We returned to La Guarida that evening for an excellent dinner, which was quite reasonable for the quality and service. We had a little time to wander before our bus left for our private concert by some of Cuba’s most noted musicians. Local children found us asking for money. While most Cuban’s just get by, they did not look like they were poor: healthy, clean and decently dressed. We guessed their parents sent them out. For our private concert, Mike brought great musicians from other Cuban cities. It was held in a great venue, outdoors, right next to the water. An unexpected failure of the sound system turned out to enhance the experience. The musicians and singers all came down off the stage and we all pulled our chairs up close for a very intimate musical experience. It all came together wonderfully.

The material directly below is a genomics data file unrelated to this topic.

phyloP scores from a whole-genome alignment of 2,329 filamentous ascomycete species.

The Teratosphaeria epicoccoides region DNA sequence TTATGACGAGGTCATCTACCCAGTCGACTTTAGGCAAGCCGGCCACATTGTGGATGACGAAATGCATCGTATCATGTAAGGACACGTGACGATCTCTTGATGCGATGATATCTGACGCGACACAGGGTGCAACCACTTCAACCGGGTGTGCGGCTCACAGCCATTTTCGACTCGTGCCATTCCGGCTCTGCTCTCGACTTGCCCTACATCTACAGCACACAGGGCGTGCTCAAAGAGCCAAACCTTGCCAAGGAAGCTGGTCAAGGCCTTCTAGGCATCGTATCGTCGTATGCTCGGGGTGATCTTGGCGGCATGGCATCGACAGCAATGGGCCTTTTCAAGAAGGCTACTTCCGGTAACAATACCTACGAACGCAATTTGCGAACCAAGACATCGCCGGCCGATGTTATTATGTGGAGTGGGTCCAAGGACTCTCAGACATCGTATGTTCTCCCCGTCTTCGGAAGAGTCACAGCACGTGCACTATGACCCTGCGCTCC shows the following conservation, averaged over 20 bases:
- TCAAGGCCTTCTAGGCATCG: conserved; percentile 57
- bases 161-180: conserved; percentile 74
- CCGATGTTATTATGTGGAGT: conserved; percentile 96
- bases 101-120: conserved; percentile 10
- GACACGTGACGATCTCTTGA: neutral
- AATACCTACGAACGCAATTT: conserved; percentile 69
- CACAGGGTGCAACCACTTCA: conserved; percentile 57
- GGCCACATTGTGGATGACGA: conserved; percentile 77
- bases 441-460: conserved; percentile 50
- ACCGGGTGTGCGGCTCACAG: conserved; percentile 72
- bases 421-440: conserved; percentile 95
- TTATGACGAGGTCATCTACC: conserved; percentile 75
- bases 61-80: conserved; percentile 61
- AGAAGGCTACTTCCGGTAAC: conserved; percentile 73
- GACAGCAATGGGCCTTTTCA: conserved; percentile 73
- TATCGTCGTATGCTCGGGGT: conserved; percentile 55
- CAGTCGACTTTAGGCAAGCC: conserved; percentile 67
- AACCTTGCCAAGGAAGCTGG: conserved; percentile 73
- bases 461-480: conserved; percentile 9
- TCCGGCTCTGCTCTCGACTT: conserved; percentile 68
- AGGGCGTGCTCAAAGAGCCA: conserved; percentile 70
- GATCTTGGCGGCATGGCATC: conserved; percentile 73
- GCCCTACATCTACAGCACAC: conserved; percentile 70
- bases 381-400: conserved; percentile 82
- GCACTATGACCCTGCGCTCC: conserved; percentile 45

Around 1990, when the Soviet Union collapsed ending Soviet aid and sugar prices collapsed world wide, the Cuban economy contracted by about 30%. Cuba loosened state control of the economy and welcomed tourism. This is called the “Special Period.” Apparently, there was increased crime at that time.

We were told that crime is almost non-existent in Cuba. Not hard to believe in a police state. There were policemen (and women) on many street corners, watching that life flowed along without problems. I never felt unsafe wandering around, even late at night. Yet, many residences had high fences surrounded them. Maria told us that the fences go back to the Special Period.